How will you die? I don’t mean what will kill you; I mean what will be the character of your life in those final days before your passing?

Of course, we don’t have much control over when and how we’ll die. A few of us will go quickly, without much warning or preparation. But most of us will have some time, and our wits about us, for a few days, a handful of weeks, six or more months of living with a terminal illness, maybe more.

The centuries-old Book of Common Prayer contains a prayer that says, “Lord, spare me from dying suddenly and unprepared.” Most of us today want the opposite. “Take me quick, Lord.”

But when we go quickly, we miss the opportunity to die well. And the ability to die well gives us the opportunity to leave a lasting legacy.

I have a friend whose mother’s dying. She’s lived with dying for seven months. But the fact of her dying didn’t mean she stopped playing tennis, going to the opera, visiting with friends, and nurturing her children and grandchildren and great grandchildren. She’s dying well. Last month she took her four adult children to Ireland for one last trip together. Last weekend, she took the whole family (dozens of them) to the opera . . . “Because I love it.” And now that she’s stopped eating, she’s started blessing each and every one of her kin . . . with intention. She’s dying well, really well.

So, if you’re “spared from dying suddenly and unprepared,” how will you spend your last days?

If you don’t take this question seriously, you’ll do very little to prepare yourself for dying. Then when death comes for you, you’ll not be able to live big, give love, let go with dignity, and as you do, inspire, empower, and envision others to live their lives with some special gift that comes from your dying. And if you can’t live well when you’re dying, I wonder how well you’re really living now.

Intention: Today, I’ll consider the kind of person I’d like to be when I’m dying. Then I’ll begin to live in such a way that when the end comes, I’ll have something beautiful in my soul to pass on to others. God, make it so that when I’m dying I can give to others some gift to help them live well so that when they find themselves at death's door, they can pass on gifts of grace to others. 

A TED talk by photographer Louie Schwartzberg, and a short film (exquisite) narrated by Benedictine monk David Steindl-Rast. Watch and open your life to Life, experience the truth that "Today is a gift that was given to you, and the only appropriate response is gratitude." See the world again through the eyes of a child and an elderly man.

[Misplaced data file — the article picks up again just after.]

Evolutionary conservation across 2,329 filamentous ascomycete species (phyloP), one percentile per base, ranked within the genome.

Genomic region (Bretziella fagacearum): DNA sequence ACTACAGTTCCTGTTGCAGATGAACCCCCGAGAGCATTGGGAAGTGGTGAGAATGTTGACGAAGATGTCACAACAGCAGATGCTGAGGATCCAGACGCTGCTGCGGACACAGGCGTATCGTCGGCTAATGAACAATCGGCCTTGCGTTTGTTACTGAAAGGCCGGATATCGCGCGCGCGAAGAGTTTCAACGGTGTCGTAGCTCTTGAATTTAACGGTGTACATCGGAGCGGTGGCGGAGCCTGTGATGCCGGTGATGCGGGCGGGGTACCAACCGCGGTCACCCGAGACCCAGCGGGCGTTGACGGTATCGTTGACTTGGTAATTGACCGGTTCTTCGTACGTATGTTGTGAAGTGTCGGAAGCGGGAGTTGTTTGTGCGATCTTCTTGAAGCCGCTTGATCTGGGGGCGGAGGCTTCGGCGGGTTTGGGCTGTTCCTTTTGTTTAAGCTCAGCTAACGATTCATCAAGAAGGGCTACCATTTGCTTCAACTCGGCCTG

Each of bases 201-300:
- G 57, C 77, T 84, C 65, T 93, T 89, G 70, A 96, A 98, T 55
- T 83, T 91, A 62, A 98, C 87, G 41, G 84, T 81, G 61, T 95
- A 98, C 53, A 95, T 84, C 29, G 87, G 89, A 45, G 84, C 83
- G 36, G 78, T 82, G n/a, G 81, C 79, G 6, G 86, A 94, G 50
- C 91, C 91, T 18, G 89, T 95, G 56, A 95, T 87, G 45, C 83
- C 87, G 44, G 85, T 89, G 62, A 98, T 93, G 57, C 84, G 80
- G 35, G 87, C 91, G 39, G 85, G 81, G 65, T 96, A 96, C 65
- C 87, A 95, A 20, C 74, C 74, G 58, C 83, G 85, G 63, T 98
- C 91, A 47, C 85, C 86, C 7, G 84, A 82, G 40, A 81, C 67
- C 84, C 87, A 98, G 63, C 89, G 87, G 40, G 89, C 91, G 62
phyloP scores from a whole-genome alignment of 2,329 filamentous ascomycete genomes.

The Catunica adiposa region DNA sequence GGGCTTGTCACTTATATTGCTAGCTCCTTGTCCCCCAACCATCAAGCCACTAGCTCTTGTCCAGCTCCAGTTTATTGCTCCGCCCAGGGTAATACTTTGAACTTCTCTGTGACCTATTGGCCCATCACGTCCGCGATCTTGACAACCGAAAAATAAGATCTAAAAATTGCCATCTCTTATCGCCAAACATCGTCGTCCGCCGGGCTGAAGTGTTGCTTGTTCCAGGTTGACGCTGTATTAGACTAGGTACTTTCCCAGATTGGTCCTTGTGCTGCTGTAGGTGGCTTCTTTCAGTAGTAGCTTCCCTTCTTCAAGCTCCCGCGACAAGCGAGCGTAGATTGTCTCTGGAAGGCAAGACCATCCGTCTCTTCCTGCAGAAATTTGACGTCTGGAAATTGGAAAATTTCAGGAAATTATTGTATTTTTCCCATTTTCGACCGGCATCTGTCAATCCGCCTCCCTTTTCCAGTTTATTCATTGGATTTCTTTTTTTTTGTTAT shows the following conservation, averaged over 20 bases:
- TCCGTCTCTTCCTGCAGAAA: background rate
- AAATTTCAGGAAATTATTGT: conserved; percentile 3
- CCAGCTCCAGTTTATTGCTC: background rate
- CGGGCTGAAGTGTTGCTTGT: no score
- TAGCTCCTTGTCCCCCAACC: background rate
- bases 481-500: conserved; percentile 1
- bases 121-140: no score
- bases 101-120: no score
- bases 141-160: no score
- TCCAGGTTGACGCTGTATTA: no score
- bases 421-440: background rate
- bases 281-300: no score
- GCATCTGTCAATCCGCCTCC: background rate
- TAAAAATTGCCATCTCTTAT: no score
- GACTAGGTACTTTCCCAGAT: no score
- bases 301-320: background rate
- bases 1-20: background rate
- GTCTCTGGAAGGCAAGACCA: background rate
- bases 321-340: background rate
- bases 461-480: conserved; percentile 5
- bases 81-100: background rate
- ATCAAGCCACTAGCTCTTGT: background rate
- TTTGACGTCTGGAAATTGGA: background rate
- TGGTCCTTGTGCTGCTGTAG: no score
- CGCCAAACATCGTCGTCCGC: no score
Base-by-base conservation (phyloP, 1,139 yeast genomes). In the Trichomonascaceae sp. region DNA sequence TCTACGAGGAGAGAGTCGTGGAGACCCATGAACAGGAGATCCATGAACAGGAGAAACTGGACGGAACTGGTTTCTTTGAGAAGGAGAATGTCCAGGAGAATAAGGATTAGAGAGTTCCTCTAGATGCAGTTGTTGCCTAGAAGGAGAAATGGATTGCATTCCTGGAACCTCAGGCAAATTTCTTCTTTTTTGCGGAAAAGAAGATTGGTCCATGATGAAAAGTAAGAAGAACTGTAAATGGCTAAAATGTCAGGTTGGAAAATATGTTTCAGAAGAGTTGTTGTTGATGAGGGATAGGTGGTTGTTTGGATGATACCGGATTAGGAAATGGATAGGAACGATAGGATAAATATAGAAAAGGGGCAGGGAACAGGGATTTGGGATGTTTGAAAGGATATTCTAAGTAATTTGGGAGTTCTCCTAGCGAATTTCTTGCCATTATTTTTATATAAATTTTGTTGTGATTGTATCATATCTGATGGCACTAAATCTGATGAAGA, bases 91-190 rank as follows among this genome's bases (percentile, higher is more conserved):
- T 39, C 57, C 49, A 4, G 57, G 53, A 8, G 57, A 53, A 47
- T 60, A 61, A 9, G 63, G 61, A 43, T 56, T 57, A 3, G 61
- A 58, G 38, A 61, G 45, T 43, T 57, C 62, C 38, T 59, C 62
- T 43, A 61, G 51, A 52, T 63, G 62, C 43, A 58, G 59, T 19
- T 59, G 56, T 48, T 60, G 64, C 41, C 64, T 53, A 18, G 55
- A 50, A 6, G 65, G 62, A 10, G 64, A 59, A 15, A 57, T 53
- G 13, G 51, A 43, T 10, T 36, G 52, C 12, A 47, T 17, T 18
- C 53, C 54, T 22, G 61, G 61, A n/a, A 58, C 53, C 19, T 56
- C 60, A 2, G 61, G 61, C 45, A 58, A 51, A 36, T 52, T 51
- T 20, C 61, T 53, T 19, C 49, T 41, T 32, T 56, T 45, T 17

Life has rhythms that make sense to follow. There's the daily rhythm shaped around night and day. There's the weekly rhythm, the monthly rhythm. There are seasonal rhythms too. Schools shape our rhythms. So do business cycles. But sometimes these rhythms get blurred. The electric lightbulb has made it possible for people to ignore the enforced rhythm night once brought upon us. We can now work 24/7. And while seasonal rhythms still affect us, heating and air-conditioning have made it so that we feel these changes less than our great grandparents once did. Not having to go to bed at dusk because there's nothing else you can do comes with great benefits. You can read a book, post something on Facebook, see a movie, drive a car. And who among us wants to feel the lethargy or even danger we'd feel if we could find no air-conditioned break from a stretch of 108 degree August weather?

But I wonder if we've not lost something important about being human when we find ourselves distanced from the natural rhythms that would shape our lives if we had no modern technology.

Look, I'm not suggesting we become Luddites--those nineteenth century British textile artisans, who, sensing the massive changes coming toward them at the dawn of the Industrial Revolution, destroyed the new power looms that were displacing skilled human labor with time saving machinery. No, I have great affection for so much that technology brings into our lives to join them.

I am wondering, though, if learning to create some space between ourselves and our devices might bring more balance, pleasure, and beauty into our over-crowded, overly stressed lives. When you've got virtually instant access to a vast global library of everything under the sun, and when you are accessible through your laptop, tablet, or smartphone, 24/7, to anyone wanting to text you, email you, or instant chat from anywhere in the world, something's got to happen to your soul. You lack the natural rhythms that create healthful boundaries and structures for human life.